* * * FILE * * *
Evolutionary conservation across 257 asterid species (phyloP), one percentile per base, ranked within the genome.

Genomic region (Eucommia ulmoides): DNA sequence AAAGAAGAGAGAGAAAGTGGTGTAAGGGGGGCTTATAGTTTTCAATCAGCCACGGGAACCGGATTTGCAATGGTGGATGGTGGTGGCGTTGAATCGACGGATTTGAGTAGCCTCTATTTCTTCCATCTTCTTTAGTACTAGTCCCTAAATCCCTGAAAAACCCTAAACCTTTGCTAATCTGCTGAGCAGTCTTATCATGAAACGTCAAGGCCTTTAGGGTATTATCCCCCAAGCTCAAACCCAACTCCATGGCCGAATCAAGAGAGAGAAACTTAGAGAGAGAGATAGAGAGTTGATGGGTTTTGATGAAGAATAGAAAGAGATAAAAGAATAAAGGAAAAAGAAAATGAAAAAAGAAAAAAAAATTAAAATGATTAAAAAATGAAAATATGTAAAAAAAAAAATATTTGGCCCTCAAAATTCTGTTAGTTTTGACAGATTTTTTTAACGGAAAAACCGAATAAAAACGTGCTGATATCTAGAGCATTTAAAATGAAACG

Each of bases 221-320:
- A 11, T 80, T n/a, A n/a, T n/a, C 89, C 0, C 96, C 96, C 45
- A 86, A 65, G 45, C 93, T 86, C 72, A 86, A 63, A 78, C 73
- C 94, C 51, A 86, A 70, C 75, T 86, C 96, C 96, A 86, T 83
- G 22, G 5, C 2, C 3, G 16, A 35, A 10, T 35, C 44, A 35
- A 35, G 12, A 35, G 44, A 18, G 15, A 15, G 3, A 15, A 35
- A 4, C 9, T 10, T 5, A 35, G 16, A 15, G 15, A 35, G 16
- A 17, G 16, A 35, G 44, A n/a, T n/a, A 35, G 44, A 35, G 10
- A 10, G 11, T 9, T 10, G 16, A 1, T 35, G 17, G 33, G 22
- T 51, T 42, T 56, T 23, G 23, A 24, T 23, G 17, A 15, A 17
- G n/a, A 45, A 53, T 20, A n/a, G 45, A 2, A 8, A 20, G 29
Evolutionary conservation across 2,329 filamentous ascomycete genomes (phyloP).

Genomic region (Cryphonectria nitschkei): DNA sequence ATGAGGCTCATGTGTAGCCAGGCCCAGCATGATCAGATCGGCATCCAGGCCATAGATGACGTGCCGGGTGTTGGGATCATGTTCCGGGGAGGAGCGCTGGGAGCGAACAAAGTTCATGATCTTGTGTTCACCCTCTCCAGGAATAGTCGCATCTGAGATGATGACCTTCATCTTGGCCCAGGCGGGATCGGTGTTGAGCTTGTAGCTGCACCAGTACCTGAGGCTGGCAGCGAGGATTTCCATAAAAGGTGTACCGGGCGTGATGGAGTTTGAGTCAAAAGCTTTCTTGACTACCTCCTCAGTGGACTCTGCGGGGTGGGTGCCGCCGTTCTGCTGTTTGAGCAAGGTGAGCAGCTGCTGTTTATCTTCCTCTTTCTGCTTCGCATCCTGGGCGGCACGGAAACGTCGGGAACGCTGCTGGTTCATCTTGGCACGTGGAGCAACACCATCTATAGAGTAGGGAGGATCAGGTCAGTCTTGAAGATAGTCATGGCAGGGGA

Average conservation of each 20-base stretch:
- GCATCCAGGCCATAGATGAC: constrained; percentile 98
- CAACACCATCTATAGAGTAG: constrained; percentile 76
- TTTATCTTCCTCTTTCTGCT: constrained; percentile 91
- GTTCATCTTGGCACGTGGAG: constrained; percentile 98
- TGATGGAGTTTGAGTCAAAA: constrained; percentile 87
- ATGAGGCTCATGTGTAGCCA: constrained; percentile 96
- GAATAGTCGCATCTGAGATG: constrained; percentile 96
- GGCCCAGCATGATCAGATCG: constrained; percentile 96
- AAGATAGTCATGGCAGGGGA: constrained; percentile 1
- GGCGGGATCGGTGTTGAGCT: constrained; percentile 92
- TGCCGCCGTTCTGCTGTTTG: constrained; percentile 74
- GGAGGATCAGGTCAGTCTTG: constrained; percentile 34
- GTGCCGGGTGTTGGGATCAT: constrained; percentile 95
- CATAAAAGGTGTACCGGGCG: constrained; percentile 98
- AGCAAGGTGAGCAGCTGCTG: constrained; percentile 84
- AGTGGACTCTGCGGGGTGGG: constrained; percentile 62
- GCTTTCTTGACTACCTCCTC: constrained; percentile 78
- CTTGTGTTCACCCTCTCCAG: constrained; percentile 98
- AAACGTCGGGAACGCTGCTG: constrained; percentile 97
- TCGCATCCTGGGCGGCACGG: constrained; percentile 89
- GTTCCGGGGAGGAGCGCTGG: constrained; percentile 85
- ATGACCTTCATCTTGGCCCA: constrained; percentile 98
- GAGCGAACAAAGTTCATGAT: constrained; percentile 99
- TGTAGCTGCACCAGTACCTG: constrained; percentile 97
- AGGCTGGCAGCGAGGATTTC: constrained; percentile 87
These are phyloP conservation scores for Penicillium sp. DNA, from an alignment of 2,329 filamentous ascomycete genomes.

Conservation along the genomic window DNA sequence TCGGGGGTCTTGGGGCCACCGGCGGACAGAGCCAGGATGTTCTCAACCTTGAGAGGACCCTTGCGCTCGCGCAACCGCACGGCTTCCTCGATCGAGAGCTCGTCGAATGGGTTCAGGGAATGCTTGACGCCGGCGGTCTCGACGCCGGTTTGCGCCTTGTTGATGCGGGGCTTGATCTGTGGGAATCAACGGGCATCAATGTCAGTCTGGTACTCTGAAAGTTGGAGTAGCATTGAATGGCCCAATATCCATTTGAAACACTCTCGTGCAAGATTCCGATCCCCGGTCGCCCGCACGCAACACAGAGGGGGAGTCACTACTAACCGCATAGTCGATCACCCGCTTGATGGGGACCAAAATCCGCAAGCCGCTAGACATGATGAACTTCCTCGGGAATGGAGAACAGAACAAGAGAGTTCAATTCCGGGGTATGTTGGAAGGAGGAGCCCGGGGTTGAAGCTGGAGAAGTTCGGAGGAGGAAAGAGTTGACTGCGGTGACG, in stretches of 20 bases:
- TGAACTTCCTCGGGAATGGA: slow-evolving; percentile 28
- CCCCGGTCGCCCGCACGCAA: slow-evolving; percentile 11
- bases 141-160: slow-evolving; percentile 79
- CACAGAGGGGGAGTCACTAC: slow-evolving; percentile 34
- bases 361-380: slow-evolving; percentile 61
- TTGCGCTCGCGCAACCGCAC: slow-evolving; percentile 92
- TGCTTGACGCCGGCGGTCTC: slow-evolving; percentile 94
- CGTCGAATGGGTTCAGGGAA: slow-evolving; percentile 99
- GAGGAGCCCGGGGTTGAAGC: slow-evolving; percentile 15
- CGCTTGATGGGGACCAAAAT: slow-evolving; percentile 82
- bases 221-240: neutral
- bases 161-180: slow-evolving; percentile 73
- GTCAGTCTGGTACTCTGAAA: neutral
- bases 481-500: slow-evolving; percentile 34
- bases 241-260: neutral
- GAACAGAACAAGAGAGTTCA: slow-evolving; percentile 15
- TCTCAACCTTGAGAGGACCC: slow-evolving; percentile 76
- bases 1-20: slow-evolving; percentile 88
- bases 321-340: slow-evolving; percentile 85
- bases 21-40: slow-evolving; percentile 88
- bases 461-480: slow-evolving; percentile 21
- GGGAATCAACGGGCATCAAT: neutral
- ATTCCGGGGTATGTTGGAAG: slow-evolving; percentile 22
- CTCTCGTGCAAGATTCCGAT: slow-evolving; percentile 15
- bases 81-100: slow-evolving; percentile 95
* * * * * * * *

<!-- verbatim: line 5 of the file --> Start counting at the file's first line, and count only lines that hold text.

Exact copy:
- A 86, A 65, G 45, C 93, T 86, C 72, A 86, A 63, A 78, C 73